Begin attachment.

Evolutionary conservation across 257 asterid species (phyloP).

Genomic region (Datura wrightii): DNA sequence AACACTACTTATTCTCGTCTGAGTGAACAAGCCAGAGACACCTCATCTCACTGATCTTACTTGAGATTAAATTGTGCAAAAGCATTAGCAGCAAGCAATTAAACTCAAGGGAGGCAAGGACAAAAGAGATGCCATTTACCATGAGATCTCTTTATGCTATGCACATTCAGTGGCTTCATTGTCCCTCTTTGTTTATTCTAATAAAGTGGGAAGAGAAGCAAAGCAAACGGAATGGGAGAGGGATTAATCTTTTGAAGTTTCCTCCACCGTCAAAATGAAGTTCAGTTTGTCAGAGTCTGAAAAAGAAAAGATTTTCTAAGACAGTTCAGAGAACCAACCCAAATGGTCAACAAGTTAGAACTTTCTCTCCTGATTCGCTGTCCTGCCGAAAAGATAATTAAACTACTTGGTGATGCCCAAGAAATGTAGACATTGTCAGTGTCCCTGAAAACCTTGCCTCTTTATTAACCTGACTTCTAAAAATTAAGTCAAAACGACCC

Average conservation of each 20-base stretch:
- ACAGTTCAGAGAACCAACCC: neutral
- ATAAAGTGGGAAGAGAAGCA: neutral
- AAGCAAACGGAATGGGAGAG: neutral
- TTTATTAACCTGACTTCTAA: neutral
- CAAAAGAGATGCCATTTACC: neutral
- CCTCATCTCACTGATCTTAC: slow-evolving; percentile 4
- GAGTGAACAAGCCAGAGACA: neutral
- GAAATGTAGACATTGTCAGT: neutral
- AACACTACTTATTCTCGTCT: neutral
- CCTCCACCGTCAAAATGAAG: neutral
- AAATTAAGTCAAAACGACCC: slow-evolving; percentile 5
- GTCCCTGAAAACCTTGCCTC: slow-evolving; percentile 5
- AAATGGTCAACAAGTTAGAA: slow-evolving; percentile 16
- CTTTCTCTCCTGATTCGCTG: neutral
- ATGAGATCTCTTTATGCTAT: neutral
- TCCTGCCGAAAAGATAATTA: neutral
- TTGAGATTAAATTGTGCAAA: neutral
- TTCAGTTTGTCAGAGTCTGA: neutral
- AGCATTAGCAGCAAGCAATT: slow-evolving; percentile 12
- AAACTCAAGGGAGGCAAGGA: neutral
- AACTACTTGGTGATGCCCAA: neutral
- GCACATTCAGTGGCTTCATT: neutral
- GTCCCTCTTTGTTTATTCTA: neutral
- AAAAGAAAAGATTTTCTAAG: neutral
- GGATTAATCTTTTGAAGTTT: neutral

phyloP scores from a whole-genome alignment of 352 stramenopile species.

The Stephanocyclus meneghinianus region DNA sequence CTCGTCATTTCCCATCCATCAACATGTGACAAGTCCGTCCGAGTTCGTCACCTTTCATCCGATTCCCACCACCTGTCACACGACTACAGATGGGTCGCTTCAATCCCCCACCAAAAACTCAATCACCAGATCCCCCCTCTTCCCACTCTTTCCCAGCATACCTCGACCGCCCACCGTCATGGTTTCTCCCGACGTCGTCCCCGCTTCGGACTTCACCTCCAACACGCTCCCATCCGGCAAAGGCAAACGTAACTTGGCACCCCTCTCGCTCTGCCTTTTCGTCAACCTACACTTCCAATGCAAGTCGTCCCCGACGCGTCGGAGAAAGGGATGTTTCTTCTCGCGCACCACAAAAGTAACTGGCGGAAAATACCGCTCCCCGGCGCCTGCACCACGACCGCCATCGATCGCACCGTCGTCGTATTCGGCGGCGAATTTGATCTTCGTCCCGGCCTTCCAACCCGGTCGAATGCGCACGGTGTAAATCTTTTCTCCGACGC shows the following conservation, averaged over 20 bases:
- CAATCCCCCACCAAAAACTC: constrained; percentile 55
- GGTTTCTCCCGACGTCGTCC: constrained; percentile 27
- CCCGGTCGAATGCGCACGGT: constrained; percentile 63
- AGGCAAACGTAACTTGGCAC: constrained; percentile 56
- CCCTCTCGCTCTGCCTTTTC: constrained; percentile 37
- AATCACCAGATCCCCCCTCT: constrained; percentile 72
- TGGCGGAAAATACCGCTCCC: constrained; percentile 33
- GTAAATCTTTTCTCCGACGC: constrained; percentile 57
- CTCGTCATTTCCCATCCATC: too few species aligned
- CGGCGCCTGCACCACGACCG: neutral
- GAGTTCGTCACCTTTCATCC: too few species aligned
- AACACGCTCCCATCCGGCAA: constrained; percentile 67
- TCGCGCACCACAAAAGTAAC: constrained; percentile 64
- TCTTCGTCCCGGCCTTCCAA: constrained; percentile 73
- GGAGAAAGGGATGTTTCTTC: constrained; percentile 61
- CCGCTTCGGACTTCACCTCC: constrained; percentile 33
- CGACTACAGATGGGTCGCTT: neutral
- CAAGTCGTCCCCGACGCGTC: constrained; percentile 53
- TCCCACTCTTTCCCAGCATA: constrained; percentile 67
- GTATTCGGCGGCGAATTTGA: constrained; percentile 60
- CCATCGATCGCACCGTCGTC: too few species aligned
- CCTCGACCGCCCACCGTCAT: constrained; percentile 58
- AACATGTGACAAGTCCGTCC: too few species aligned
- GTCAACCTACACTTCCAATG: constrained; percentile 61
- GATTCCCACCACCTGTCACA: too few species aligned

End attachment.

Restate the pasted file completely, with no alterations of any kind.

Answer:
Evolutionary conservation across 257 asterid species (phyloP).

Genomic region (Datura wrightii): DNA sequence AACACTACTTATTCTCGTCTGAGTGAACAAGCCAGAGACACCTCATCTCACTGATCTTACTTGAGATTAAATTGTGCAAAAGCATTAGCAGCAAGCAATTAAACTCAAGGGAGGCAAGGACAAAAGAGATGCCATTTACCATGAGATCTCTTTATGCTATGCACATTCAGTGGCTTCATTGTCCCTCTTTGTTTATTCTAATAAAGTGGGAAGAGAAGCAAAGCAAACGGAATGGGAGAGGGATTAATCTTTTGAAGTTTCCTCCACCGTCAAAATGAAGTTCAGTTTGTCAGAGTCTGAAAAAGAAAAGATTTTCTAAGACAGTTCAGAGAACCAACCCAAATGGTCAACAAGTTAGAACTTTCTCTCCTGATTCGCTGTCCTGCCGAAAAGATAATTAAACTACTTGGTGATGCCCAAGAAATGTAGACATTGTCAGTGTCCCTGAAAACCTTGCCTCTTTATTAACCTGACTTCTAAAAATTAAGTCAAAACGACCC

Average conservation of each 20-base stretch:
- ACAGTTCAGAGAACCAACCC: neutral
- ATAAAGTGGGAAGAGAAGCA: neutral
- AAGCAAACGGAATGGGAGAG: neutral
- TTTATTAACCTGACTTCTAA: neutral
- CAAAAGAGATGCCATTTACC: neutral
- CCTCATCTCACTGATCTTAC: slow-evolving; percentile 4
- GAGTGAACAAGCCAGAGACA: neutral
- GAAATGTAGACATTGTCAGT: neutral
- AACACTACTTATTCTCGTCT: neutral
- CCTCCACCGTCAAAATGAAG: neutral
- AAATTAAGTCAAAACGACCC: slow-evolving; percentile 5
- GTCCCTGAAAACCTTGCCTC: slow-evolving; percentile 5
- AAATGGTCAACAAGTTAGAA: slow-evolving; percentile 16
- CTTTCTCTCCTGATTCGCTG: neutral
- ATGAGATCTCTTTATGCTAT: neutral
- TCCTGCCGAAAAGATAATTA: neutral
- TTGAGATTAAATTGTGCAAA: neutral
- TTCAGTTTGTCAGAGTCTGA: neutral
- AGCATTAGCAGCAAGCAATT: slow-evolving; percentile 12
- AAACTCAAGGGAGGCAAGGA: neutral
- AACTACTTGGTGATGCCCAA: neutral
- GCACATTCAGTGGCTTCATT: neutral
- GTCCCTCTTTGTTTATTCTA: neutral
- AAAAGAAAAGATTTTCTAAG: neutral
- GGATTAATCTTTTGAAGTTT: neutral

phyloP scores from a whole-genome alignment of 352 stramenopile species.

The Stephanocyclus meneghinianus region DNA sequence CTCGTCATTTCCCATCCATCAACATGTGACAAGTCCGTCCGAGTTCGTCACCTTTCATCCGATTCCCACCACCTGTCACACGACTACAGATGGGTCGCTTCAATCCCCCACCAAAAACTCAATCACCAGATCCCCCCTCTTCCCACTCTTTCCCAGCATACCTCGACCGCCCACCGTCATGGTTTCTCCCGACGTCGTCCCCGCTTCGGACTTCACCTCCAACACGCTCCCATCCGGCAAAGGCAAACGTAACTTGGCACCCCTCTCGCTCTGCCTTTTCGTCAACCTACACTTCCAATGCAAGTCGTCCCCGACGCGTCGGAGAAAGGGATGTTTCTTCTCGCGCACCACAAAAGTAACTGGCGGAAAATACCGCTCCCCGGCGCCTGCACCACGACCGCCATCGATCGCACCGTCGTCGTATTCGGCGGCGAATTTGATCTTCGTCCCGGCCTTCCAACCCGGTCGAATGCGCACGGTGTAAATCTTTTCTCCGACGC shows the following conservation, averaged over 20 bases:
- CAATCCCCCACCAAAAACTC: constrained; percentile 55
- GGTTTCTCCCGACGTCGTCC: constrained; percentile 27
- CCCGGTCGAATGCGCACGGT: constrained; percentile 63
- AGGCAAACGTAACTTGGCAC: constrained; percentile 56
- CCCTCTCGCTCTGCCTTTTC: constrained; percentile 37
- AATCACCAGATCCCCCCTCT: constrained; percentile 72
- TGGCGGAAAATACCGCTCCC: constrained; percentile 33
- GTAAATCTTTTCTCCGACGC: constrained; percentile 57
- CTCGTCATTTCCCATCCATC: too few species aligned
- CGGCGCCTGCACCACGACCG: neutral
- GAGTTCGTCACCTTTCATCC: too few species aligned
- AACACGCTCCCATCCGGCAA: constrained; percentile 67
- TCGCGCACCACAAAAGTAAC: constrained; percentile 64
- TCTTCGTCCCGGCCTTCCAA: constrained; percentile 73
- GGAGAAAGGGATGTTTCTTC: constrained; percentile 61
- CCGCTTCGGACTTCACCTCC: constrained; percentile 33
- CGACTACAGATGGGTCGCTT: neutral
- CAAGTCGTCCCCGACGCGTC: constrained; percentile 53
- TCCCACTCTTTCCCAGCATA: constrained; percentile 67
- GTATTCGGCGGCGAATTTGA: constrained; percentile 60
- CCATCGATCGCACCGTCGTC: too few species aligned
- CCTCGACCGCCCACCGTCAT: constrained; percentile 58
- AACATGTGACAAGTCCGTCC: too few species aligned
- GTCAACCTACACTTCCAATG: constrained; percentile 61
- GATTCCCACCACCTGTCACA: too few species aligned